Dealing with Setbacks

Wednesday 4 March 2015 by

It’s been a difficult couple of weeks for me in terms of training. I started getting a pain in my hip – probably a result of practising breast stroke kicking. For a while I just ignored it, but then it got so bad that I was struggling to walk up stairs.

It’s not great, whatever challenge you’ve set, to be facing injury. So what can you do to minimise the impact and recover as quickly as possible?

Rest

Perhaps the most important thing, and the thing it took me far too long to do. I just tried to carry on, and this definitely delayed my recovery. Take a few days out. Fully out. As frustrating as it might be, don’t try to do anything exercise related until you can do day to day stuff – in my case navigating stairways – without noticing the injury.

Get Back in to it Slowly

Don’t try to launch straight back into your routine where you left off – do a couple of recovery sessions. For me this has meant swimming without really using my legs – making the shapes in the water, but not applying any pressure. Getting my legs moving, but not really working them. Recovery sessions allow you to test your limits without accidentally making your injury worse again.

Stretch

There are few injuries incurred through exercise that can’t be relieved through stretching. Google your ailment (not recommended in any other circumstance!) and see if you can find some stretches that might help encourage recovery. Every persistent injury I’ve ever struggled with has been alleviated and eventually cured by a combination of resting and stretching. And if you want to really encourage recovery, consider getting a massage stick – full disclosure, they are torturous agony to use, but they do work.

Seek Medical Advice

Finally, if you’ve tried all the above and still aren’t getting results, get yourself to a professional. Waiting lists for NHS physios are long – upwards of six weeks if your injury is non-urgent – so it might even be worth getting your name down before you’ve tried everything else and taking it off again if you feel you don’t need it later. Otherwise you can pay to see an independent physio and get in fairly quickly. I’ve had a mixed bag with physios. One I paid told me the problem was all in my feet – I worked for months on this with no result. The NHS physio I eventually saw for the same issue did two tests and told me it was in my calves (which to be fair to the other physio, probably does have some impact on my feet) and gave me a regime to follow. About two months later, I was practically cured.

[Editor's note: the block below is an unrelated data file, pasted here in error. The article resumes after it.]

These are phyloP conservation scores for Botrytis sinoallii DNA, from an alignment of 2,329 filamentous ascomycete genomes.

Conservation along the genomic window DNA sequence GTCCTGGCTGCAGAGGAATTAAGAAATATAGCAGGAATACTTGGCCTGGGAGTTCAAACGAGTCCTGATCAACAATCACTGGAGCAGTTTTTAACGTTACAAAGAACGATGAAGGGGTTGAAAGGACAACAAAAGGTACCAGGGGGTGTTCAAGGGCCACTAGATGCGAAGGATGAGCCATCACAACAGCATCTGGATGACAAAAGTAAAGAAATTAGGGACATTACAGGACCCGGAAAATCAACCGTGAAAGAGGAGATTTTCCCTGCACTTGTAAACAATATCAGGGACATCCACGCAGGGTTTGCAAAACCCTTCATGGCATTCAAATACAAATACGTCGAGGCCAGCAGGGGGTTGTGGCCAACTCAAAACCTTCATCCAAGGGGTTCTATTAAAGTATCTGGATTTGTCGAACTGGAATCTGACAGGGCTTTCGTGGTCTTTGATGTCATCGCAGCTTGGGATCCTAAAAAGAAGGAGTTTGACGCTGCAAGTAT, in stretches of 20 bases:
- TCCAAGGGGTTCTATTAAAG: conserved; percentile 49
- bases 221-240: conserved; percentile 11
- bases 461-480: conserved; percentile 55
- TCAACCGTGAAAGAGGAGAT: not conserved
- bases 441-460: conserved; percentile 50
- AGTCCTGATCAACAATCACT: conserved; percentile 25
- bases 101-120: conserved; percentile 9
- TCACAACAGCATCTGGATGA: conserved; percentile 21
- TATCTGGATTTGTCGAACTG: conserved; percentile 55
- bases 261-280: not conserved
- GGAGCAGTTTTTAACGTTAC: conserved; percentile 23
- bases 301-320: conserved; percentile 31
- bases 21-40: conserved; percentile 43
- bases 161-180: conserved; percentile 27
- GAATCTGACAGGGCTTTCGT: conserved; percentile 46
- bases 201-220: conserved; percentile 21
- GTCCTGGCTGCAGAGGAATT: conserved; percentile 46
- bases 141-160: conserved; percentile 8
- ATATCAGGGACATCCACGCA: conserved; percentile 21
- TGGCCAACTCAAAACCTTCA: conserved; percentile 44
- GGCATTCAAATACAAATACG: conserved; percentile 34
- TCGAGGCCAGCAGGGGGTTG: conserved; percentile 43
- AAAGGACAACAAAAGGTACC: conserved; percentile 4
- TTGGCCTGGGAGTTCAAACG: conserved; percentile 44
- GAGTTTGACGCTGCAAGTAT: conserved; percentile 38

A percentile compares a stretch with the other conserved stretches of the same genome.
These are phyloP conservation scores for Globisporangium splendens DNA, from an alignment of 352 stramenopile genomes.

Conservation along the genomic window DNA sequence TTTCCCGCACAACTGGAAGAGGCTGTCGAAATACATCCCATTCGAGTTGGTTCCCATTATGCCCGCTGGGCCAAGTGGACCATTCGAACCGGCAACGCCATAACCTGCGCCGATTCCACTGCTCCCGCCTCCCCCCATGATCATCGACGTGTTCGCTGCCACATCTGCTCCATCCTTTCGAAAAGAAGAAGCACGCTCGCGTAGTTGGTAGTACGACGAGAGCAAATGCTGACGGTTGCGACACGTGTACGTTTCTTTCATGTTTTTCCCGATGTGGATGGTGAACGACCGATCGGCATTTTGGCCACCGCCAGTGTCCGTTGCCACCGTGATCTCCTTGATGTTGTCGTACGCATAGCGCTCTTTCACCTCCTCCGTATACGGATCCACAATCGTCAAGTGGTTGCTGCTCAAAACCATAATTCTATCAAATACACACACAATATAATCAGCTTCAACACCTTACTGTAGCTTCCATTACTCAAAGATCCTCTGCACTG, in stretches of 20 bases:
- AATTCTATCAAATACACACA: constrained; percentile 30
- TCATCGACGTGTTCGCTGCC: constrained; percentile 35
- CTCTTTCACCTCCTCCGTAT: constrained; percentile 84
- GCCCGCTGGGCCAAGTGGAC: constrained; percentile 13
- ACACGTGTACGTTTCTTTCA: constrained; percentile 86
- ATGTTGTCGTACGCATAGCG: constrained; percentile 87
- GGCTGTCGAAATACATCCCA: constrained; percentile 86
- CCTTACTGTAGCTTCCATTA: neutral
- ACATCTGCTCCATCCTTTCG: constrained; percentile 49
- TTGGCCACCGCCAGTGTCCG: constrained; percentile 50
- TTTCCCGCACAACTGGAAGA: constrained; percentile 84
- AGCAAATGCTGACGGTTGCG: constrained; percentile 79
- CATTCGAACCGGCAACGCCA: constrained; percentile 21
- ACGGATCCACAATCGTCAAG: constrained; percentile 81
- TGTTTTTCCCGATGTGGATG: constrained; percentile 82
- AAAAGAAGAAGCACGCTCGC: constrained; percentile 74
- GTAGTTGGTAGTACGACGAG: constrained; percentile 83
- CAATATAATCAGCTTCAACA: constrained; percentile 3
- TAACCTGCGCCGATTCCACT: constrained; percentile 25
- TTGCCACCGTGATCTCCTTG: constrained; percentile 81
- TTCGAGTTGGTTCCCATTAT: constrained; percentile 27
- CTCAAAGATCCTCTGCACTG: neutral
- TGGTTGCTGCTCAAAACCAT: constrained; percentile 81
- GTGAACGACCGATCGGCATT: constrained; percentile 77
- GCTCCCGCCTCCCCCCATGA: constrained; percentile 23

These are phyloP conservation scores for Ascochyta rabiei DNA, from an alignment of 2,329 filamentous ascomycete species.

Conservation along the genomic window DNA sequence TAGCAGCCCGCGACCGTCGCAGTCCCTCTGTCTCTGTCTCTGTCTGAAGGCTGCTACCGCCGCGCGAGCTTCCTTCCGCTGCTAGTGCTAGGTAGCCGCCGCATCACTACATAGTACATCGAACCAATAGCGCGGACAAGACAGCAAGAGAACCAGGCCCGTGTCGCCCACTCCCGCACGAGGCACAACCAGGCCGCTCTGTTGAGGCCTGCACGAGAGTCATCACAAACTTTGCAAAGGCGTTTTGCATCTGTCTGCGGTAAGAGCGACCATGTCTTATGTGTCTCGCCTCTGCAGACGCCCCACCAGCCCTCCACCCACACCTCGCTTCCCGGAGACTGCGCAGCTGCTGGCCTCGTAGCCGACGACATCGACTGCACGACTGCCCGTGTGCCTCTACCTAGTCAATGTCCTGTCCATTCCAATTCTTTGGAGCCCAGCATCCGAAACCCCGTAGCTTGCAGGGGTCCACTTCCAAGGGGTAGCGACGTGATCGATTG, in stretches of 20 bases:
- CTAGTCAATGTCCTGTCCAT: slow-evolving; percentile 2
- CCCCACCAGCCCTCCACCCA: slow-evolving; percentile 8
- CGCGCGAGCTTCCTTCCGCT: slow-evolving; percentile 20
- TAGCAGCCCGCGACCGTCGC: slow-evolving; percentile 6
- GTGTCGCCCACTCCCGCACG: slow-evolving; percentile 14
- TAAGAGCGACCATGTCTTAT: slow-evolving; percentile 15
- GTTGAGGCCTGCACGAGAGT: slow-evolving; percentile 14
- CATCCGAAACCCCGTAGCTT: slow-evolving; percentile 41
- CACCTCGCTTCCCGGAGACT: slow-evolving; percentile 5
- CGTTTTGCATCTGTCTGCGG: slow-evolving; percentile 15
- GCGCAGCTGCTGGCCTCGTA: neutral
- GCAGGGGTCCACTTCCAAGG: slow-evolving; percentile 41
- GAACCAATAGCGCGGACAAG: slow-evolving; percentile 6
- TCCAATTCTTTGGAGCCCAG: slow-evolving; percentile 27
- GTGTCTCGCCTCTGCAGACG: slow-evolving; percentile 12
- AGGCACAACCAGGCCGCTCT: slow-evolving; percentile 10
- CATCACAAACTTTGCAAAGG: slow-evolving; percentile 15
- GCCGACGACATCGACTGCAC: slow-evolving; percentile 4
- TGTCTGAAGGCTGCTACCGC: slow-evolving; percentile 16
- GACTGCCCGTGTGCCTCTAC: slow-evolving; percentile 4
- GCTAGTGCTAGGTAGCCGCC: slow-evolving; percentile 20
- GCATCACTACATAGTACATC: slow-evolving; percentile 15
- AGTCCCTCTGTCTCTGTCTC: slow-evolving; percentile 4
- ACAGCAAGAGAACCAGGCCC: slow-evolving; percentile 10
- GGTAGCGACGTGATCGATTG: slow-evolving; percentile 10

A lot of the problem with injury isn’t the pain or discomfort – it’s the frustration that you can’t get out and train, that you feel you’re going backwards not forwards. Remember, there are other ways to train while you recover – work on your core strength and flexibility, do a different sort of exercise that doesn’t impact on your injury as much (runners might want to try swimming, for example) and remember: even if you lose fitness, it’s easier to get it back than it is to get it the first time round!

You can follow Loralei on Twitter: @LAHaylock

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